Predicting Positive Attitudes Toward Pregnancy Among Homeless Youth in Los Angeles
Methods: Homeless youth at Santa Monica and Hollywood, CA drop-in centers completed a self-administered computer questionnaire (N=386). Sex behavior questions included engaging in sex under the influence, primary contraceptive method at last vaginal sex encounter, and history of pregnancy (or impregnating a partner). (For the purposes of analyses, condoms and hormonal contraception were classified as “effective” and withdrawal was classified as “ineffective.”) Three questions addressed attitudes toward pregnancy using a five-point Likert scale: pregnancy being “one of the worst things that could happen to you,” pregnancy not being “all that bad” if it happened “at this time in your life,” and wanting “to get pregnant… within the next year.” The first two pregnancy attitudes were adopted from the national Add Health survey; the third item was developed by the research team. A summary score was created for the three pregnancy attitude items, with the first item reverse coded. An OLS model was used to predict positive pregnancy attitudes.
Results: Participants were 14-27 years old, 28% female, 24% non-heterosexual, 36% white, 29% black, and 16% Latino. Of those who had ever had vaginal sex, 46% reported using an effective contraceptive method, 12% used an ineffective method, and 23% did not use any form of contraception at last vaginal sex. At last sex, 43% engaged in sex under the influence of drugs and/or alcohol. Forty-five percent have ever been pregnant or impregnated someone.
Twenty-five percent of respondents disagreed or strongly disagreed with the statement that becoming pregnant now is “one of the worst things;” 30% agreed or strongly agreed that becoming pregnant now “wouldn’t be all that bad;” and 20% agreed or strongly agreed that they would like to become pregnant within the next year. Comparatively, only 7% of Add Health 15- to 19-year-old women disagreed or strongly disagreed with pregnancy being “one of the worst things,” and 8% agreed or strongly agreed that pregnancy would not be “so bad.”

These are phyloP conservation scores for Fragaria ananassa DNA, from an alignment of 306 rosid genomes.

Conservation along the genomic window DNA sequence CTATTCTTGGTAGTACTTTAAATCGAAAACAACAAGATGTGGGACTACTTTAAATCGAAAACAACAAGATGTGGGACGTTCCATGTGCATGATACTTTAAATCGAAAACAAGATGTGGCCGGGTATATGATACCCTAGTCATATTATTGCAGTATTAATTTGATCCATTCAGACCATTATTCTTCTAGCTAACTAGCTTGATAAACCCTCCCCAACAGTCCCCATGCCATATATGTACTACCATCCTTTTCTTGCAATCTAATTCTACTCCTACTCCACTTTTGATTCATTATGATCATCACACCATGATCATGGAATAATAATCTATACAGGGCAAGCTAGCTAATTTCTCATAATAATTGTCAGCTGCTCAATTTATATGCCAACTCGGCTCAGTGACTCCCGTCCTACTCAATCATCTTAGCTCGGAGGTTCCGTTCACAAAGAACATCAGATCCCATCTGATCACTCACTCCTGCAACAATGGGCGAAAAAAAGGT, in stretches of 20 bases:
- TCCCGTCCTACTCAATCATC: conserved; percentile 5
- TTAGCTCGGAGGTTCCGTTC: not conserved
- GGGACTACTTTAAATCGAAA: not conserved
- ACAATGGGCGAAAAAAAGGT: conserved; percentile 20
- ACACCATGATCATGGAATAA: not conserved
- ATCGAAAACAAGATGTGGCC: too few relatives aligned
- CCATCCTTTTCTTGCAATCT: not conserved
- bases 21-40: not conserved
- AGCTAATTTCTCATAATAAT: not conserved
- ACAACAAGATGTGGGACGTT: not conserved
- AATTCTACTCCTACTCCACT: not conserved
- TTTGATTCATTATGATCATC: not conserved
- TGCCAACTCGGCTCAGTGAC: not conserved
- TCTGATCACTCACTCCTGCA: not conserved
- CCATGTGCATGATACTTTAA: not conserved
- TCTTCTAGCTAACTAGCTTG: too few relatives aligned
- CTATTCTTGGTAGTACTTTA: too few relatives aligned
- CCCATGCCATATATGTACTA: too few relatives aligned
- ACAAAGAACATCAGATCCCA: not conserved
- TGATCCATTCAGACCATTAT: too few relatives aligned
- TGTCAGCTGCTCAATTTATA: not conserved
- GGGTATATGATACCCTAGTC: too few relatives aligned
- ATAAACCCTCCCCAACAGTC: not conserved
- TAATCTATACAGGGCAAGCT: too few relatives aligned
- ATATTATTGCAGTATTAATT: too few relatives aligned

Multivariate regression results (R2=0.12) indicate that homeless youth who reported effective and ineffective contraception describe significantly lower pro-pregnancy attitudes (β= -0.59, p<0.0001; β= -0.50, p<0.01, respectively). Whereas, a lifetime history of pregnancy and engaging in sex under the influence are significantly associated with higher pro-pregnancy attitudes (β= 0.30, p<0.05, β= 0.26, p<0.05, respectively). Interestingly, gender was not significantly associated with pro-pregnancy attitudes.
Conclusions and Implications: By assessing homeless youths’ pregnancy attitudes, their history of pregnancy, and contraceptive methods, pregnancy prevention programs should be better designed to target the needs of homeless youth. Homeless youth may have access to contraception, however for those with pro-pregnancy attitudes, other strategies need to be implemented to better inform homeless youth of the challenges of pregnancy and childrearing and/or to increase prenatal care and parenting programs.